At a recent breakfast conference, the dynamic young woman sitting next to me asked me my age. We had been talking all morning on a whole manner of topics, ranging from how many calories there are in a gin and tonic to how the Australian government should provide paid child care.
I knew she was young -- early thirties I had suspected and as I listened to her speak with such passion and knowledge.
I have never understood why age is such a sensitive question to ask, and with the amount of people using cosmetic procedures these days, it's pretty hard to guess.
When I told her I was 46 a look of immediate shock appeared as she gasped, "no way, you're kidding me". Initially I wondered if I had overdone it at my last visit to the botox doctor, a guilty pleasure I always fess up to. But then I got it - she see's 46 as being an age much older than I feel.
I will admit that there have been many times that I have had the wind knocked out of me by the reality of my age. My response is not tied up in any fear of getting old or irrelevant, but more about how quickly these years have passed.
It's not a sense of sadness, nor is it regret, but it gives me pause to reflect on the woman I once was and the woman I have now become and I ask myself: Would I like to return to my younger self? Would I turn back the clock 10 years if I could?
The answer is no.
I loved the energy on the table that morning, with women younger than me sharing their stories filled with enthusiasm and hope. At their age I can recall believing that there was no wall too high to climb, nor an obstacle I couldn't navigate.
But as the years passed I realised that walls can be steep and painful and that my sense of direction can sometimes lead me to take the wrong turn. But now I can reflect and embrace that the struggle to get myself back on the right track provided me with the greatest lessons life could offer.
Turning 40, and the years in which I have been living in this decade, have been vastly different from any other decade I have experienced. I have always been the type of girl that was all systems go, moving forward at rapid speeds, not really sure of where I would end up. Everything had a sense of urgency, and getting to the finishing line first, regardless of my mental or physical state, was paramount.
But now, while my life is certainly going forward, it is done so with mindfulness and reflection, drawing on the wisdom that I have collected along the way. I have already written at least half the story of my life and it is now time to think about the legacy that I want to leave and what I have to do in order to achieve this. Most importantly, I have learned to own my own story to this point, regardless of the opinions of others, because my self worth is wrapped up inside of it.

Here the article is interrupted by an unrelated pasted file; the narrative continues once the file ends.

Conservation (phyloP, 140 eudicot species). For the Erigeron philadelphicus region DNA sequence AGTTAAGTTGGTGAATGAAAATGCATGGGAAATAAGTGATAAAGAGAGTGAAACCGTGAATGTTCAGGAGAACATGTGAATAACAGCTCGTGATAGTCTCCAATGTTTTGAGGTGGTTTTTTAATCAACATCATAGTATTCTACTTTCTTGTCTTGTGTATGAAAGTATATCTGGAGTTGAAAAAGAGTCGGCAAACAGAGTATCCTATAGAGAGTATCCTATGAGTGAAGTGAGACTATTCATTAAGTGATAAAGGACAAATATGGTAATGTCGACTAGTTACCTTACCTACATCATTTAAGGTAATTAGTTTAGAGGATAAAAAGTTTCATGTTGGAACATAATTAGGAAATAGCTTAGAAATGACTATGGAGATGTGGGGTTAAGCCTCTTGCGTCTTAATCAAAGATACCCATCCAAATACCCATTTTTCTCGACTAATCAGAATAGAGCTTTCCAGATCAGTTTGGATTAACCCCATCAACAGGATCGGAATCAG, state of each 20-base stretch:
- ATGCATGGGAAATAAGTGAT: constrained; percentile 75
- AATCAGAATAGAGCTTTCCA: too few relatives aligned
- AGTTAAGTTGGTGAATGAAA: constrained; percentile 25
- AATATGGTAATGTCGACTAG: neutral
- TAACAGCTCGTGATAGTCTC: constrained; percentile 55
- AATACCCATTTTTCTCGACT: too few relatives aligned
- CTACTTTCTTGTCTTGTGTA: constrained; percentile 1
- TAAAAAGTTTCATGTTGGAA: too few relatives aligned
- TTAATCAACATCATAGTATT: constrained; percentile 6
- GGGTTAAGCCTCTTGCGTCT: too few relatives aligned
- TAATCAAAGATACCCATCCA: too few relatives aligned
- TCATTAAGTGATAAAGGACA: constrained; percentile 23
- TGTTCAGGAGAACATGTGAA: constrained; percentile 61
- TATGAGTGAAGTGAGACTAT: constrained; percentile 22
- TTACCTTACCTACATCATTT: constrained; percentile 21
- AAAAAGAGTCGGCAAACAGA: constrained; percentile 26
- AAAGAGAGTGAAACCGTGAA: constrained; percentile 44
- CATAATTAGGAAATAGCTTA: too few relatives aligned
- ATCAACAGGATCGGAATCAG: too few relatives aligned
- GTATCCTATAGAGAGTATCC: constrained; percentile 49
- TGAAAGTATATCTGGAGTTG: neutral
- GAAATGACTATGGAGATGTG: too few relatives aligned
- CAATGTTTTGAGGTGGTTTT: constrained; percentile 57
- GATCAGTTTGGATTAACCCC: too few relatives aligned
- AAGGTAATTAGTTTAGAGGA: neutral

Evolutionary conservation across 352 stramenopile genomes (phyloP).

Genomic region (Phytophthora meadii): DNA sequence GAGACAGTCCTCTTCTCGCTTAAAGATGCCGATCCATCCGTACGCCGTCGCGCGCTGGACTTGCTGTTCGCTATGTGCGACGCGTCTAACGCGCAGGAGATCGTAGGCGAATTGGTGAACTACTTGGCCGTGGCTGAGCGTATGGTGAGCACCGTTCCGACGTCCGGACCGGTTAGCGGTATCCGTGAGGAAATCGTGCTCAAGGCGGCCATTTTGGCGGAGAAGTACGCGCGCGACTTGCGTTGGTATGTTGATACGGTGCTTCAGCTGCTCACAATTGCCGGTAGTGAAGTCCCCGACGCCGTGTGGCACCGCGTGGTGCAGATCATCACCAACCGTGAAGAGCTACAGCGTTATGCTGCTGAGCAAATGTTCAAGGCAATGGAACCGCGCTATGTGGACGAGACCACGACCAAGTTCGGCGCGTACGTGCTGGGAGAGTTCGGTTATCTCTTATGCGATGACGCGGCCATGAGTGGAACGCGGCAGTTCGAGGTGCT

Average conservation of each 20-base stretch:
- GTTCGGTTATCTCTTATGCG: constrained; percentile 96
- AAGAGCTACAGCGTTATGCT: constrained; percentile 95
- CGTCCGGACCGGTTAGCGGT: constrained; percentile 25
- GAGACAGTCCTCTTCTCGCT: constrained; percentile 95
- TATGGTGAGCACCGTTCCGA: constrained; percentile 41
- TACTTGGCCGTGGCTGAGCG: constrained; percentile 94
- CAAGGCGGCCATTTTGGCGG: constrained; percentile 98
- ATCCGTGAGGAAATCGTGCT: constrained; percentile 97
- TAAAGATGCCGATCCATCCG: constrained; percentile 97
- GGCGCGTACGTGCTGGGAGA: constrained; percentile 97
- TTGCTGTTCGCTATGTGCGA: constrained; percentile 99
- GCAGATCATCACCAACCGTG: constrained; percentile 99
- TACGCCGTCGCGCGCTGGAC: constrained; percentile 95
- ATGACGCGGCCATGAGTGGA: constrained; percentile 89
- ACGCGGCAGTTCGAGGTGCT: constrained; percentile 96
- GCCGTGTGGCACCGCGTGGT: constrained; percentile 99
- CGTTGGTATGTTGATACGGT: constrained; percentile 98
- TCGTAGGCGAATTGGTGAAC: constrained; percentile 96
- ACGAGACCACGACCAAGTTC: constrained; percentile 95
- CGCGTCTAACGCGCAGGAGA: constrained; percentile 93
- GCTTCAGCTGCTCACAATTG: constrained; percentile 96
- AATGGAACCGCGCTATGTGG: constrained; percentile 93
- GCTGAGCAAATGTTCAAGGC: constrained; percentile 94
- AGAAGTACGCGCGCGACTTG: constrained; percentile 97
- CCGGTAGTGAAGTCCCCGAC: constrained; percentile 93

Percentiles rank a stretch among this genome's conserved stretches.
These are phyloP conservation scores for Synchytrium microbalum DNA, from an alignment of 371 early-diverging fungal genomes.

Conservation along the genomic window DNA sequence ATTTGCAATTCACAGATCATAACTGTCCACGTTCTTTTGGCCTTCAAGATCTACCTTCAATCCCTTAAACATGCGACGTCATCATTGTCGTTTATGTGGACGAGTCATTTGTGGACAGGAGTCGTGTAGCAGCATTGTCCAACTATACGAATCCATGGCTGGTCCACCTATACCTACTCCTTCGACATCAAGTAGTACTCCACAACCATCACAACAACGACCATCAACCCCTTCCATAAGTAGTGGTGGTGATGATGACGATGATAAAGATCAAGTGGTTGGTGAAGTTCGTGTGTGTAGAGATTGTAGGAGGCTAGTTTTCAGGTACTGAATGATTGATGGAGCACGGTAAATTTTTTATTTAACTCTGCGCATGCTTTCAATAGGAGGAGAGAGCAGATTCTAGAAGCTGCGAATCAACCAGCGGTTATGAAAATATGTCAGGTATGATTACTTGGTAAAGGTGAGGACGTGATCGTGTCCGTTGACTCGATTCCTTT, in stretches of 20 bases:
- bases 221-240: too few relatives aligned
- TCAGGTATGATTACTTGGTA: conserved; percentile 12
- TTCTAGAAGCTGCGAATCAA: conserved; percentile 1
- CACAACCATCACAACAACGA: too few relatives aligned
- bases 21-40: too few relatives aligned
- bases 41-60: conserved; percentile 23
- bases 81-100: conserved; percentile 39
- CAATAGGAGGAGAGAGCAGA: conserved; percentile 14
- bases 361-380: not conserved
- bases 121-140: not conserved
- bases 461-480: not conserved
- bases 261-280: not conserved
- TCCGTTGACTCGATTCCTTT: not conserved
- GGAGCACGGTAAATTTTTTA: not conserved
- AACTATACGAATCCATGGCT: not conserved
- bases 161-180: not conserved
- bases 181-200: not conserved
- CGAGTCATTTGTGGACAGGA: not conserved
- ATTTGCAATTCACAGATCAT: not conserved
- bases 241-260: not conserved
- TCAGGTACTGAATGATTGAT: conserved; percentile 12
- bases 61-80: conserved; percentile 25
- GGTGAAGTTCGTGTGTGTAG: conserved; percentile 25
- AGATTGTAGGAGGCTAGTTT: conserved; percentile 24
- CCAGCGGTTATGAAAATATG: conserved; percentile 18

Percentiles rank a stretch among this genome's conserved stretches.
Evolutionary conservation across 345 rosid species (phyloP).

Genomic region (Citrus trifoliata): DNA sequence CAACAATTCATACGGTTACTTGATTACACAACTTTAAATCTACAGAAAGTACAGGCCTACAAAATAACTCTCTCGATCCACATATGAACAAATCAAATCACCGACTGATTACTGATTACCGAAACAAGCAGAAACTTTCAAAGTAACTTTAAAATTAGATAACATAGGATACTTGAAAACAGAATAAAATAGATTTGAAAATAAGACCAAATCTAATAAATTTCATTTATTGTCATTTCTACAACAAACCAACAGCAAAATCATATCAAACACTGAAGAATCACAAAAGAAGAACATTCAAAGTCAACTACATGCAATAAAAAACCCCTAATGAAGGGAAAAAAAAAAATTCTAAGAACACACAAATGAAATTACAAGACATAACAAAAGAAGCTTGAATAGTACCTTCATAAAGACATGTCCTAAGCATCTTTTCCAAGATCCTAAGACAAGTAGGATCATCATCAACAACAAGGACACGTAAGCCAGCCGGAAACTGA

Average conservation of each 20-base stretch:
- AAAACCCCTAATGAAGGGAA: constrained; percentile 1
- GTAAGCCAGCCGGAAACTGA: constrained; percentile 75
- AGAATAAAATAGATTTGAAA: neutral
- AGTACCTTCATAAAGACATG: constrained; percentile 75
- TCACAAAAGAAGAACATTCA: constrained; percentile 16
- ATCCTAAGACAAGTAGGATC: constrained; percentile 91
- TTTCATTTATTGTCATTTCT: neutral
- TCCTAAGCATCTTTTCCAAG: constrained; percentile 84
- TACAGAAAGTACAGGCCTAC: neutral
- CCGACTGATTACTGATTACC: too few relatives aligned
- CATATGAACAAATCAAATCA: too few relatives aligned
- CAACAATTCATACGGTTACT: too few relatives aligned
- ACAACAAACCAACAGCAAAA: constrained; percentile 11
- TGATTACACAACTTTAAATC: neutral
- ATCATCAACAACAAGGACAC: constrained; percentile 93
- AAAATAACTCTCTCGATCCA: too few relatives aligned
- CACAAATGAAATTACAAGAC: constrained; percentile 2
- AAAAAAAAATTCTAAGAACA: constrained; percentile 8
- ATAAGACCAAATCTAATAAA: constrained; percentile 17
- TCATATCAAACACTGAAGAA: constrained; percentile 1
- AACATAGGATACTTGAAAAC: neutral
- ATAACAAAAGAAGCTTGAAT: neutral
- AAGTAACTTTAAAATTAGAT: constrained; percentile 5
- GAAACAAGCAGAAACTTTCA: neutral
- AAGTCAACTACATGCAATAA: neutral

There have been many occasions when people have tried to change the plot to my story or influence it in a way that suited their script. And more times than I care to admit, I have allowed this to happen. The approval of those around me seemed paramount when I was younger as I sought external validation and acceptance to determine my own currency. By doing this I relinquished my control by placing it into the hands of others. I learned the hard way that creating a space where our self worth is contingent on the approval of others is a very dangerous way to live.
Moving with the crowd and not speaking our truth robs us of the pathway we were put on this earth to take. It is easy to get caught up in the breeze where we float through life but it's never that simple or easy forever.
I believe the forties is the time when we are catapulted back to reality like a lightening bolt as we reclaim the person we were meant to be. My forties introduced me to two members of my character that I had yet to meet. They were called courage and conviction. These skills are now part of my arsenal that I carry daily empowering and guiding me through life.
The younger version of me was definitely easier. I felt safer as I lived an ignorant life void of the hard realities. I had parents that took care of and protected me. Most of my friends were healthy and kicking their own personal goals. There was no a lot to worry about. But now, the environment is different. Marriages are ending, people are becoming unwell, businesses are failing and our parent's generation is dying. I have my own children now looking to me for guidance and this can only be sincerely provided through the wisdom of time.
Many times I have been told that 40 is the new 30 but I choose to debunk this theory. We have worked darn hard to make it thus far and I want to own every scar, every sun mark, every anxiety attack and every cringeworthy memory I have, because with it comes a beautiful wisdom.
This is something that cannot be acquired, it has to be lived to be earned. It is our congratulatory gift from the universe for making it this far still filled with hope and optimism. We set the trajectory for our lives and the only direction that we should choose is up.